Multiple section risks(14 Posts)
I booked in yesterday and discussed delivery which the ob and I agreed would be ELCS (my 3rd) however he was extremely put out that I won't agree to tubal ligation at the time of delivery. He impressed the many risks which I agreed I was aware of but wasn't ready to close that door just yet. He got more exasperated and basically said that if I attempted a 4th/5th baby then it would be a disaster and both I and the baby would probably die. now I'm a surgical nurse so know the contraindications of repeated surgery, but surely there must be some of you out there who aren't dead following multiple sections?!? Victoria Beckham for one, and I'm far more robust
fat than her.... Thanks if you got this far :-)
Of course there are (Samantha Cameron is another one) but it comes down to the state of your uterus now. If you are a nurse, then you know we all scar differently. Did he go over the operation notes from your last section with you? Is he concerned because your uterus is now very thin and so you'd be higher risk of rupture? I don't know much about it myself, but I have a friend who has decided not to have any more because her uterus just wouldn't tolerate it.
Yes-both ops were wholly uneventful, no probs with healing, op notes boring, no other associated health risks maybe he's just nicely over cautious. I just felt rather railroaded tbh. Hormones eh...
The main risks that are associated with repeat cs are placenta praevia and accreta. I expect he mentioned this. As a midwife, I have looked after women who have had 4 and 5 sections but with each one, the risks do accrue. I have had clients who have had a very stormy time from complications associated with multiple sections. I won't tell you any frightening stories but there is some scary territory here.
Placenta praevia is where the placenta positions itself over the cervix. This is more common after cs. It seems the placenta is attracted to the old scar. It creates a situation where massive haemorrhage can occur if the cervix relaxes and makes for tricky surgery because it is positioned where the lower segment incision needs to be made. It is common to need a blood transfusion after a section in this situation.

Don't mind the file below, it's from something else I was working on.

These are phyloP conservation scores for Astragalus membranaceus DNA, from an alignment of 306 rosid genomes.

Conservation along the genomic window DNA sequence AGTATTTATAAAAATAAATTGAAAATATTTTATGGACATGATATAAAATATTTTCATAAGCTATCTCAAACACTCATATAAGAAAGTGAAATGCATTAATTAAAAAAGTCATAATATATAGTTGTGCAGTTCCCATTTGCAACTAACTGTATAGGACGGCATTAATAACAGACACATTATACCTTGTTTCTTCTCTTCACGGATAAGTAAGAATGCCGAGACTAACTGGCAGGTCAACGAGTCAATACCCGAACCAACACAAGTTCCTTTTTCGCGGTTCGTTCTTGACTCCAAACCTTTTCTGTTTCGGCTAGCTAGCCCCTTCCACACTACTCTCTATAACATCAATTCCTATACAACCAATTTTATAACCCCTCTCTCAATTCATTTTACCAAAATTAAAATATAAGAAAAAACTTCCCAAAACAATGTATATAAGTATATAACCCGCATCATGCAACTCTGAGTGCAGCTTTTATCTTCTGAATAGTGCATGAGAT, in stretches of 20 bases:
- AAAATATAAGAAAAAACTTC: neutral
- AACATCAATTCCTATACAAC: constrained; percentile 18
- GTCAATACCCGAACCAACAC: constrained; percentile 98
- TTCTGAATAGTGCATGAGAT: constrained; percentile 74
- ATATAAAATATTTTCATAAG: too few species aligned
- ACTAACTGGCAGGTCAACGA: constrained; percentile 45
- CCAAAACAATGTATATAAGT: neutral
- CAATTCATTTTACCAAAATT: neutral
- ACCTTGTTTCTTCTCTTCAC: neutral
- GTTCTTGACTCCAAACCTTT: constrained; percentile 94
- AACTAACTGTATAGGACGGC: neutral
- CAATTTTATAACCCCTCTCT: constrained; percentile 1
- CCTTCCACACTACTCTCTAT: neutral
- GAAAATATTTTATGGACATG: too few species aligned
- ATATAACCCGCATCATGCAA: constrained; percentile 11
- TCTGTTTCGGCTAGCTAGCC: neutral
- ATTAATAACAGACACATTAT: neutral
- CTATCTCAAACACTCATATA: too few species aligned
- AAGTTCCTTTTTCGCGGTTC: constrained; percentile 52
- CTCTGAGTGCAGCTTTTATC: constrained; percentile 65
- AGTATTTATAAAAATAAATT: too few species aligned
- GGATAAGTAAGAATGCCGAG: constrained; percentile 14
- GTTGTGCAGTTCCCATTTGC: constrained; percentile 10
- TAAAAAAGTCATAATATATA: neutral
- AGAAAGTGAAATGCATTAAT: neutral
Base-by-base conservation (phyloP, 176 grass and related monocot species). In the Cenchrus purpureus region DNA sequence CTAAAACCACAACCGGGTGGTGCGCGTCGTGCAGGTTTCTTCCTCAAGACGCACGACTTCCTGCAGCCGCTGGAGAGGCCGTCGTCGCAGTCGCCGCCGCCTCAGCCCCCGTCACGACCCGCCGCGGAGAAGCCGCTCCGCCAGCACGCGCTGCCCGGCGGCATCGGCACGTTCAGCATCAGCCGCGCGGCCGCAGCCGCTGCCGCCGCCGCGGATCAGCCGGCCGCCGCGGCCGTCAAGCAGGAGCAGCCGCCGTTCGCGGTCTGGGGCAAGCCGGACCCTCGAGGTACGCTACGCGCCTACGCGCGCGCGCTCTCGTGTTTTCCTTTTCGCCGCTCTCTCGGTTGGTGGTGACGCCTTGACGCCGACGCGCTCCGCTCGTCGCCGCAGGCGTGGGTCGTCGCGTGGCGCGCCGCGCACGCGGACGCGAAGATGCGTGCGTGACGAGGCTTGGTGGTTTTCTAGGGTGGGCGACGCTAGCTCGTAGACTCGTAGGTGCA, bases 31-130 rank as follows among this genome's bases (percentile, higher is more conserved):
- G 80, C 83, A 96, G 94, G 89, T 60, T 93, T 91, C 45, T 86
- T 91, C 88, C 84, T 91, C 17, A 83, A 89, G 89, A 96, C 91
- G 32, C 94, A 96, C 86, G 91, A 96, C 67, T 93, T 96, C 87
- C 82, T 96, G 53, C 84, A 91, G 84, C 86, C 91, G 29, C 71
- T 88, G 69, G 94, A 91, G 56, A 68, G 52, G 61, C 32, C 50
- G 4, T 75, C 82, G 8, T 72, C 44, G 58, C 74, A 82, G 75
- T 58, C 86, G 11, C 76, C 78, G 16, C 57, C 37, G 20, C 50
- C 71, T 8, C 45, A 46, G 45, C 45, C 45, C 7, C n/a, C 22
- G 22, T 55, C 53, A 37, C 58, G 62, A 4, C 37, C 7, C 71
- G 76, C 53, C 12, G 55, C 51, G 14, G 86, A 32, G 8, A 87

Placenta Accreta used to be very rare but is becoming more common, as more women have cs, and is very serious. Its where the placenta embeds itself into the old scar so that it doesn't come away at delivery. It can grow right through the uterus into surrounding tissues, causing them to also be at risk. It is not unusual to end up with a hysterectomy from this.
I'm sure you are aware of the problems of adhesions from repeated surgery. Because of the location of surgery, they can interfere with you bladder and bowel function.
I hope this is helpful and not feeling like shroud waving.
Oh God, maybe I shouldn't post this.....
I had 4 CS's and decided to go for a fifth because the pregnancy with ds4 had been fine and uncomplicated.
I had placenta accreta with dd. I started to bleed at 28 weeks, was admitted to hospital, started to gush with blood and was rushed in for a crash section with barely enough time to be prepped.
Woke up, dd in NICU and was told I'd had a hysterectomy.
dd seemed fine, in fact seemed bright as a button but then died of SIDS 7 weeks later, four days after we took her home. Prem babies are more at risk of SIDS than other babies.
Having said that, the chances of that happening were low, just higher than for most mothers and babies. But when you're the bereaved mother, statistics don't mean a whole lot. I am glad I had dd, glad I had her for a little while. But the pain of losing her is not something I'd wish on anyone.
Thank you Mayhew, hadn't really heard a great deal about Placenta Accretia, will do a bit of research. Chip I am truly sorry for your loss you went through so much and then to lose her after all that. (unmums etty hug)
Chipmonkey, I'm so sorry to hear your story. How awful. But yours was the sort of outcome I was thinking of.
I'll never forget a mum with placenta accreta who wrote her will going into theatre. She was in ITU for 2 weeks afterwards and had a very slow recovery.Her baby was ok.
I've had 4cs's. 3 in 3 years then a break of 6 years. I was offered sterilisation with my last almost 4 years ago but the doctor told me there were no limits to the amount of cs's I could have. I am currently considering having a 5th child and spoke to my GP who said that there was no reason not to go ahead and have another child but that I would have to be monitored closely. I really don't know what to do now after reading these stories.
I had a uterine rupture in my second labour, after emcs in previous pregnancy. DD's heart stopped, crash section under GA very quickly; she's fine. OBGYN recommended no more cs (therefore no more pg by my track record). I'm going with his expert opinion, but that is also fine by me.
chipmonkey, I just wanted to say how devastated I feel for you having read your post. I'm so sorry for your loss.
A friend had placenta percreta in third pregnancy following 2 c/s. she was in hospital for weeks, baby was ok, but friend was very, very I'll. Needed surgery on her bowel. Hysterectomy. She feels lucky to be alive.
A friend of mine also had placenta pravia - heomrage - rushed in for c section and nealry lost her life - but it was her first baby and she had no previous sections.
You can have placenta praevia without having had previous sections but the risk of praevia and accreta increase with each section.
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